If you’re using a UNIX-like operating system—such as OS X—you have at your disposal hundreds of individual and powerful tools designed to do sundry things to plain text files. Using command line pipes, you can instantly create your own complex programs created from these small utilities. GUI tools such as QuickSilver and GeekTool transform playing with plain text into an even more powerful activity.
#If you are on Linux, you have greater choice. From the VI editor, to VIM, to GEDIT, to Abiword, to geany.

The many distractions of modern desktop computing begin to fade into the background, allowing what really matters to come into clear focus — Getting Things Done, to coin a phrase. 😉

#end of the original article

Sure, going plain-text can have a great impact on your concentration and hard disk space. It would also be difficult to implement because now we feel much closer to the information itself. Text is maybe not appealing nowadays, but this doesn’t mean it can’t transfer information anymore. Using plain text is a choice you can make. Also remember you can write plain-text with basically every computer machine and operative system you choose (be it Mac, Windows, Linux).

Declutter every byte of your Digital Life. part 2

So, you have tons of unused stuff laying around (digitally or physically). consider

  • scanning every single folder. 

  • to divide what you use from what you don’t.  

By default, there are pre-created folders in your Operative System: Music, Documents, Video, Pictures. Start scanning these folders, one at a time. As we already said, keeping what is useful, trash everything else. Trash immediately:

  • what is not meaningful to you 

  • what is old and outdated 

  • what has been completed some time ago. 

  • what you never use (listen to, or whatever) 

  • what you can easily find and use 

  • what you don’t like anymore. 

  • what you are not probably going to use again  

  • what you can always have on the net 

  • duplicates 

Remember to backup everything first, so that you can have a duplicate version of something, in case you make a mistake. The following paragraphs show how to declutter your main digital filing system folders.


If I don’t listen to it I don’t love to always keep it with me, then I trash it immediately to free some space up. Same idea when you have music that you have been keeping with you but you do not listen to anymore; just trash it away. If you don’t listen to it, there probably is a reason. To shrink the space occupied by music files you can also convert your music from loseless formats to the ogg or MP3 one.

 PS. wma format, with a 64 bitrate conversion, can make you save up to 2/3 of the original size of the song without excessive loss in music quality.

I love minimalist computing a lot: that is way I end up keeping everything stored in just one single text or HTML file. Why? Plain text files are readable in every machine, in every operative system and their format is universal. Another interesting point about them is their size. txt files are extremely limited in size so that you can write a lot and still have an incredibly small impact on your hard disk. This makes them ultra portable and easy to read. They can also be easily protected with passwords, encryption methods and so on. The same goes for HTML files, because you just need to read them in your web browser, or edit them in your simple text editor.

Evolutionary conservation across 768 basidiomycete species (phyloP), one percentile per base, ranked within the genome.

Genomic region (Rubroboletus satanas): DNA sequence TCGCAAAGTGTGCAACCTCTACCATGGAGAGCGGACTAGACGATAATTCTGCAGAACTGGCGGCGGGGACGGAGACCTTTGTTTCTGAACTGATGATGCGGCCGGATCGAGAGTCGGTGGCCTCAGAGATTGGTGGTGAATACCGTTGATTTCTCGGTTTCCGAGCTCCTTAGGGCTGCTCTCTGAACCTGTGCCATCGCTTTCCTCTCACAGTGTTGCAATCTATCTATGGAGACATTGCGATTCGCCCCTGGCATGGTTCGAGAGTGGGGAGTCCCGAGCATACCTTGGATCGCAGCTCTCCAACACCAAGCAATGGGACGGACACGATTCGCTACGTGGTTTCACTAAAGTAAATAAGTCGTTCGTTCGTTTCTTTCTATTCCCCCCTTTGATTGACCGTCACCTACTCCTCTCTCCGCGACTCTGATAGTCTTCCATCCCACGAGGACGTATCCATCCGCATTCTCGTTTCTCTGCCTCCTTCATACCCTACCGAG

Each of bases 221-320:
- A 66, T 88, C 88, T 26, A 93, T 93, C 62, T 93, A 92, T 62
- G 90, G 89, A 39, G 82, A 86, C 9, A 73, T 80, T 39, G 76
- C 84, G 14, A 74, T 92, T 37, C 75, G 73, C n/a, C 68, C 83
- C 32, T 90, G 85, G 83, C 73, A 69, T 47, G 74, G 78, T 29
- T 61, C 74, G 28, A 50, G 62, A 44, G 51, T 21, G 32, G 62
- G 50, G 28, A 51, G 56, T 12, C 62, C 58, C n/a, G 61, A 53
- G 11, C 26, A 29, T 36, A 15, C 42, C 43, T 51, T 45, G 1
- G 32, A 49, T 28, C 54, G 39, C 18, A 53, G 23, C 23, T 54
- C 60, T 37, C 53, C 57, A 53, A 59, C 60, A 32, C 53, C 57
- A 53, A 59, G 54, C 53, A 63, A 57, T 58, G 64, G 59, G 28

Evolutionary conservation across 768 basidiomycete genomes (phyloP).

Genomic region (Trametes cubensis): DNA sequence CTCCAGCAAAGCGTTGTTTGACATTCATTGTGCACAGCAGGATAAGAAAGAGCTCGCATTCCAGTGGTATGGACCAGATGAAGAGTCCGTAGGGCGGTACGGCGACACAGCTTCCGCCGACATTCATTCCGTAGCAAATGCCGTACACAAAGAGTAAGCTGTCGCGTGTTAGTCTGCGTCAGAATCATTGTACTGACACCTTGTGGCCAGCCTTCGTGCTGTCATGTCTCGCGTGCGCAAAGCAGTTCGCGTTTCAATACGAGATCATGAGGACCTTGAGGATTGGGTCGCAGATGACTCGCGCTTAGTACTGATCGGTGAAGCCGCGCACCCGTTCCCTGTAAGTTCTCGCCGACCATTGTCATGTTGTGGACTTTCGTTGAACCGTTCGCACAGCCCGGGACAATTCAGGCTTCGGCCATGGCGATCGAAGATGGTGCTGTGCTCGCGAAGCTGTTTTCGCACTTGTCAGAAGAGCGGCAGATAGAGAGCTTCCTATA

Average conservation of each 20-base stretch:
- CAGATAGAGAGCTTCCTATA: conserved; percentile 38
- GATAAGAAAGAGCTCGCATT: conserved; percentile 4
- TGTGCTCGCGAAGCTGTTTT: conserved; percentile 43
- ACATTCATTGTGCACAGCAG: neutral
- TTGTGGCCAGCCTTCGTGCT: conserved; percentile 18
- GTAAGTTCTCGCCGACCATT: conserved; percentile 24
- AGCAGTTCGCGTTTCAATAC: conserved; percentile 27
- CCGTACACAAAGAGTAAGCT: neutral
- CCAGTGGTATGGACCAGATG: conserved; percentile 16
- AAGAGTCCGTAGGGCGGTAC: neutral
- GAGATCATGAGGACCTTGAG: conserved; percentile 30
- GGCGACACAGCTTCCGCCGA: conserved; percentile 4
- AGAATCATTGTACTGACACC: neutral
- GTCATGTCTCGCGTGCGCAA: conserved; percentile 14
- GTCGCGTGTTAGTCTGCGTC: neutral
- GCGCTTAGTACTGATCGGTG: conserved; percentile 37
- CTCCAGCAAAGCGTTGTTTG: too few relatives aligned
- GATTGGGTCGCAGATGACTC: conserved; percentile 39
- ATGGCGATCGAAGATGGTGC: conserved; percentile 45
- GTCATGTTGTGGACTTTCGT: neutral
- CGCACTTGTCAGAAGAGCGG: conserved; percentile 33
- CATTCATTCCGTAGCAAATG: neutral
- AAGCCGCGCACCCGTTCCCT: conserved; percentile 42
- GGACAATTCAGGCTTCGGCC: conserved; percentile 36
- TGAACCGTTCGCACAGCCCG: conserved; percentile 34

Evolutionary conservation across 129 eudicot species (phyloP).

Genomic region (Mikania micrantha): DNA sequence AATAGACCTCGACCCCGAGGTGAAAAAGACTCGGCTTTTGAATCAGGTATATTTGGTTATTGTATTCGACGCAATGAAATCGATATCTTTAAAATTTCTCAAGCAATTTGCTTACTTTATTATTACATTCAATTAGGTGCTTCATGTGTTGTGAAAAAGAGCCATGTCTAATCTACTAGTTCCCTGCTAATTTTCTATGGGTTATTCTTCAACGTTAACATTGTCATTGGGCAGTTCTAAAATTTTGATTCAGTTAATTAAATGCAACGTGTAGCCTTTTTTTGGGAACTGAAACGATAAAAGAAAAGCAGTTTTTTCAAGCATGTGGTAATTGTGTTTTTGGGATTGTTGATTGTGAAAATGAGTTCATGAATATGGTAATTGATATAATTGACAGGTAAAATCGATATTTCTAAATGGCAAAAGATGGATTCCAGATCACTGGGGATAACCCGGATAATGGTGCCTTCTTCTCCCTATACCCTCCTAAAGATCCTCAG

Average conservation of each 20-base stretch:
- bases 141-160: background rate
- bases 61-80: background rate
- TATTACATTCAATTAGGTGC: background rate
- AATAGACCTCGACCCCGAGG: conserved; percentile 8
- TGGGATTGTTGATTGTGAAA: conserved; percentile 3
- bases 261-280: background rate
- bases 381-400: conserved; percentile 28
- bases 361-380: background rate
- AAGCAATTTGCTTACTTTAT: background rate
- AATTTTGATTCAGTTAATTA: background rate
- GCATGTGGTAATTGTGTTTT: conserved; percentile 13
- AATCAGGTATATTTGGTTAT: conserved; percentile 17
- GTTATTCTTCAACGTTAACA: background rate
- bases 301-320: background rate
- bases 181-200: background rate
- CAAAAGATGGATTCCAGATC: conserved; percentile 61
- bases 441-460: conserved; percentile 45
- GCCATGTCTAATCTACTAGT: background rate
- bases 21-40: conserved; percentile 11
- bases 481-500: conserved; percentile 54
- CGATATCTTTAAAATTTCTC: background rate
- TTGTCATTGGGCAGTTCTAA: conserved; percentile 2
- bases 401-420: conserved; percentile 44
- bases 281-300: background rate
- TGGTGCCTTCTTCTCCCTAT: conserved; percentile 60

Save tons of space by compressing the video stream to a better/higher compression format (FLV and MP4 are very good). If you have files that you can always enjoy while surfing the net, don’t download the video to your hard disk. Instead, bookmark the link of the video you want (or write it in a plain text file), so you’ll be able to find it again when you’ll be online. If you have the necessity to store the file on your Hard Disk, downsize it so that you can enjoy it even if it is not in high definition. If you must absolutely watch a video in high definition or on your home cinema, probably you can skip these hints.


Keep only those that are really important and special to you.

 Simple as that. You’ll remove tons of stuff, I guarantee you!

All you need to simplify your digital life is a netbook

During the summer I’ve been deleting my digital clutter and downsizing my computing necessities to just a netbook. As they say, drastic changes make big differences: this experience made me realize that all you need to simplify your digital life is a netbook.

Let’s talk for a moment about simplifying the user experience. The most important aspect of user experience is ease of use and interaction. This also means we have to keep our digital world organized and the possibility to enjoy the full potential of our machine.That is why here is a list of fancy  ways in which you can put your netbook to good use!

 You could..

 Make it your primary PC.

Switching from a desktop to a netbook as your primary computer can be painful, especially if you’re a lover of the large screen and dual monitor workspaces or just hate the small-sized keyboards you normally find on netbooks or notebooks.

Smaller screen means less windows open at the same time: it reduce distractions!

 Your own eBook reader!

Just like an eReader, your netbook or notebook are easy to carry around.

Independently from your OS, just rotate your ebooks’ pages to properly fit the screen. If you’re running Linux, you can set the view mode with CTRL+Left/Right button. Then, go in presentation mode with F5 and you’re good to go.